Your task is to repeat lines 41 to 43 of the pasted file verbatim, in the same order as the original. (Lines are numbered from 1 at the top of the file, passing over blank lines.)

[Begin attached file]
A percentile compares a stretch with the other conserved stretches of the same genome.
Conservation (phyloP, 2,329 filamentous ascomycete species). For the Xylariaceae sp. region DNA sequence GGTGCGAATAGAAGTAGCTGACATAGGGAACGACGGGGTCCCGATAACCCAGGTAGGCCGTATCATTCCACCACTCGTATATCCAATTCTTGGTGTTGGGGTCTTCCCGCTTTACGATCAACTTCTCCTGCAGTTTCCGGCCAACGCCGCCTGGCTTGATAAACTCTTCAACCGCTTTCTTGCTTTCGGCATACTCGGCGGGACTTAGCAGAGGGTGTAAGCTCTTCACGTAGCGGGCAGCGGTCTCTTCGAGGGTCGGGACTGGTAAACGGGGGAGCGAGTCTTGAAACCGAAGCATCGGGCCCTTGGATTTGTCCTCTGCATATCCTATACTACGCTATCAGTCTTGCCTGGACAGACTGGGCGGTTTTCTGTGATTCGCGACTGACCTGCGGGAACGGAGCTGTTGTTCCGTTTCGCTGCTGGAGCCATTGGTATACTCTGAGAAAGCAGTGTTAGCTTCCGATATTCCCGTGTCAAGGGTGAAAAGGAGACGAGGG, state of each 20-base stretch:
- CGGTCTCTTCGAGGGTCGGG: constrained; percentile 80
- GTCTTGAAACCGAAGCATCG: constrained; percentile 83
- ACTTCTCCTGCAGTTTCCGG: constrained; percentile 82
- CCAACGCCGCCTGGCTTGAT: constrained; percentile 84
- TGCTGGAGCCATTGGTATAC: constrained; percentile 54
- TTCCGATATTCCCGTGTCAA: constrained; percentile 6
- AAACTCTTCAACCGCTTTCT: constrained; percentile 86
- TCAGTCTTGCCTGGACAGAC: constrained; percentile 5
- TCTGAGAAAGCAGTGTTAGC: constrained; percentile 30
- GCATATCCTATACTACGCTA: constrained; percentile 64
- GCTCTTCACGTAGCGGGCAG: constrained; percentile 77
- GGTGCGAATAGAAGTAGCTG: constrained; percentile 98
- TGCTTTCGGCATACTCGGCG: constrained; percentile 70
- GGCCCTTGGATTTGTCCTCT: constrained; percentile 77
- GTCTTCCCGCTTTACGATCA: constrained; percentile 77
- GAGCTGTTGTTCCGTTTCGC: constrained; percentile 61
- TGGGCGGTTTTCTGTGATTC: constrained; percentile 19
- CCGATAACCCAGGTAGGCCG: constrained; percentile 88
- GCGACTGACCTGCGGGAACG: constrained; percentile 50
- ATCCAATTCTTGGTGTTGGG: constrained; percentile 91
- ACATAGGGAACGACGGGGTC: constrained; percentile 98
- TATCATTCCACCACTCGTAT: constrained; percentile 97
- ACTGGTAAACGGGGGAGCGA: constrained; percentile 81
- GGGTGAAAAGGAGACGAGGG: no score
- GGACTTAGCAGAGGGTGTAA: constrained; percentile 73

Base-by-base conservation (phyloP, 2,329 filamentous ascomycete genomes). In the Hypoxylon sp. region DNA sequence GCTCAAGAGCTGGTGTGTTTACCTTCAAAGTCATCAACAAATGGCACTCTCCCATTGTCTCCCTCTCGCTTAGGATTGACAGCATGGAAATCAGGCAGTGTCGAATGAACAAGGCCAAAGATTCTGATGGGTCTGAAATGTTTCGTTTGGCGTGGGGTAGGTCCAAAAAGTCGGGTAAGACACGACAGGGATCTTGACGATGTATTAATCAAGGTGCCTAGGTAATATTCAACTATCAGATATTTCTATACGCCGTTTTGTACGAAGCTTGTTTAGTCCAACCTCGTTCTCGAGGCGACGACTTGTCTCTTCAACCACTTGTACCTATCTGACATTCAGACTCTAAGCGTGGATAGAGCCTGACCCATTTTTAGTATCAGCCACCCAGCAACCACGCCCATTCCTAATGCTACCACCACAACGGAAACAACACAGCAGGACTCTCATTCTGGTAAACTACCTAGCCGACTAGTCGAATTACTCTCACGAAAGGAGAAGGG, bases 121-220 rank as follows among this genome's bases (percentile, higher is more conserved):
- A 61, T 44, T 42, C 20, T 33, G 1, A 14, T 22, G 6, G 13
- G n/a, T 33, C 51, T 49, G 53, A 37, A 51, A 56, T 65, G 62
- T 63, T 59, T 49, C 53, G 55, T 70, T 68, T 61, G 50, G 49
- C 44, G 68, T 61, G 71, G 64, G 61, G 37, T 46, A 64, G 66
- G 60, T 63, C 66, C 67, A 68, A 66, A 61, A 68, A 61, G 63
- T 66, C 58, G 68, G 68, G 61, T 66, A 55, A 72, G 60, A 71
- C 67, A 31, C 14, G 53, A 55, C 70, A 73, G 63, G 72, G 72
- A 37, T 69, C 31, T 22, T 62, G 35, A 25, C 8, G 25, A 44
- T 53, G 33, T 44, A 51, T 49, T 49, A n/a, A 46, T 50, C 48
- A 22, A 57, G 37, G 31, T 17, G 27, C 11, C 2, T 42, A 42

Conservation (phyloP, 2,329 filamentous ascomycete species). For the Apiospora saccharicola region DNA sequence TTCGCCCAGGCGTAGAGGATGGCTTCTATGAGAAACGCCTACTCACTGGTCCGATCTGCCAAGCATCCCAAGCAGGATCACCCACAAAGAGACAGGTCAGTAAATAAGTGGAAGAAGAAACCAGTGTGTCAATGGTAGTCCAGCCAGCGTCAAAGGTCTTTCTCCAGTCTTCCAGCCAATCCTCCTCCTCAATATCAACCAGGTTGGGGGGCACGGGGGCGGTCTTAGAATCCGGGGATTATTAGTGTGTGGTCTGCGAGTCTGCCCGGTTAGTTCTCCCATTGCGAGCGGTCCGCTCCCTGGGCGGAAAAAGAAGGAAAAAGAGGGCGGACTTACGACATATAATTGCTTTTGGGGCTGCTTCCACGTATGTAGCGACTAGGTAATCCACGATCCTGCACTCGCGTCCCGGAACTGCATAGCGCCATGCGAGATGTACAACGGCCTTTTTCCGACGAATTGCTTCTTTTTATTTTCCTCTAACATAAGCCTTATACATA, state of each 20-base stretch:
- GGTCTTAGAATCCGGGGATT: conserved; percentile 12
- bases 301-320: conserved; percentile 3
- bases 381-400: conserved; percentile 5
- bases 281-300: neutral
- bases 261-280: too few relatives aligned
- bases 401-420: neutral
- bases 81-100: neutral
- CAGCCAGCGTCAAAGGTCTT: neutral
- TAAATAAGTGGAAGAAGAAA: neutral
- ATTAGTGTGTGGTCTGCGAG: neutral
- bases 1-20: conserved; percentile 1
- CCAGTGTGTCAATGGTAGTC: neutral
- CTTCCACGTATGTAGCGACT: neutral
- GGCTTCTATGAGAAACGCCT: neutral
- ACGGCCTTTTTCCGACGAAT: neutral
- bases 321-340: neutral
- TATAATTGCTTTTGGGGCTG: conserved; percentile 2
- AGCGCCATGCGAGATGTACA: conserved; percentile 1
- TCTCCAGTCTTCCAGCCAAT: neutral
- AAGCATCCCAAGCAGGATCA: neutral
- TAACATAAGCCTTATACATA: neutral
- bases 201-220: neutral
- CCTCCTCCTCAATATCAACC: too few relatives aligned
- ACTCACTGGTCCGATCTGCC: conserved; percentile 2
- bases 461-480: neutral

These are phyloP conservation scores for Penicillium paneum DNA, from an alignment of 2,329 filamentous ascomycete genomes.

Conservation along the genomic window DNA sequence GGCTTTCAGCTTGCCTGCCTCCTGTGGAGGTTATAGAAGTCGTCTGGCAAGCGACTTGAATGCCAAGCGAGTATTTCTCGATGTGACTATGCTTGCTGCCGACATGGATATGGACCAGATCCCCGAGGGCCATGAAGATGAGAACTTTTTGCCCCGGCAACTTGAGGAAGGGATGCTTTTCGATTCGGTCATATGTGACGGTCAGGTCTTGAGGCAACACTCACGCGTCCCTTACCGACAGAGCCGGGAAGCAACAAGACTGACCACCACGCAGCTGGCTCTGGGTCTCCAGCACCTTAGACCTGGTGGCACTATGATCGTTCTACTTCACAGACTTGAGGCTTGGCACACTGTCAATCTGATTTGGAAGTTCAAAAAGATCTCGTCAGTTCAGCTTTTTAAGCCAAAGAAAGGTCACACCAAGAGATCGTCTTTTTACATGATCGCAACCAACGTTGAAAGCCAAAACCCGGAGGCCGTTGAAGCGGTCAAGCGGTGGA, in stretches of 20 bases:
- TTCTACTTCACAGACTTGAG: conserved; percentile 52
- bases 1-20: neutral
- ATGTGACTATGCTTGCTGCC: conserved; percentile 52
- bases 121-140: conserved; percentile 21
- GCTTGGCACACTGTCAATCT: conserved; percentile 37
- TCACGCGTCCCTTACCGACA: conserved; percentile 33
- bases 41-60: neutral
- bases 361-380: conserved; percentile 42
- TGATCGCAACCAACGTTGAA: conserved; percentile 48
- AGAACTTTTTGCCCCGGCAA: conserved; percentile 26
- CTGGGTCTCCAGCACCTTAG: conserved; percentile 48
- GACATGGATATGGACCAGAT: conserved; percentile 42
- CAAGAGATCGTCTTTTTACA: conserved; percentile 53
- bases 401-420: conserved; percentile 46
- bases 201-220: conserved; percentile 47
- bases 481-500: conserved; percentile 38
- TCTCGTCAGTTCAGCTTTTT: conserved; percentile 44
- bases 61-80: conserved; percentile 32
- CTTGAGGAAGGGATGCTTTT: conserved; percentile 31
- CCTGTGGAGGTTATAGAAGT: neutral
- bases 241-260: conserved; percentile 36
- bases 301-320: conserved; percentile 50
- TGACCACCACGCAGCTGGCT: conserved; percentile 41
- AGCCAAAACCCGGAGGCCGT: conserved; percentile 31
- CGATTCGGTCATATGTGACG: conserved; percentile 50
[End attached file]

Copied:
- bases 301-320: conserved; percentile 3
- bases 381-400: conserved; percentile 5
- bases 281-300: neutral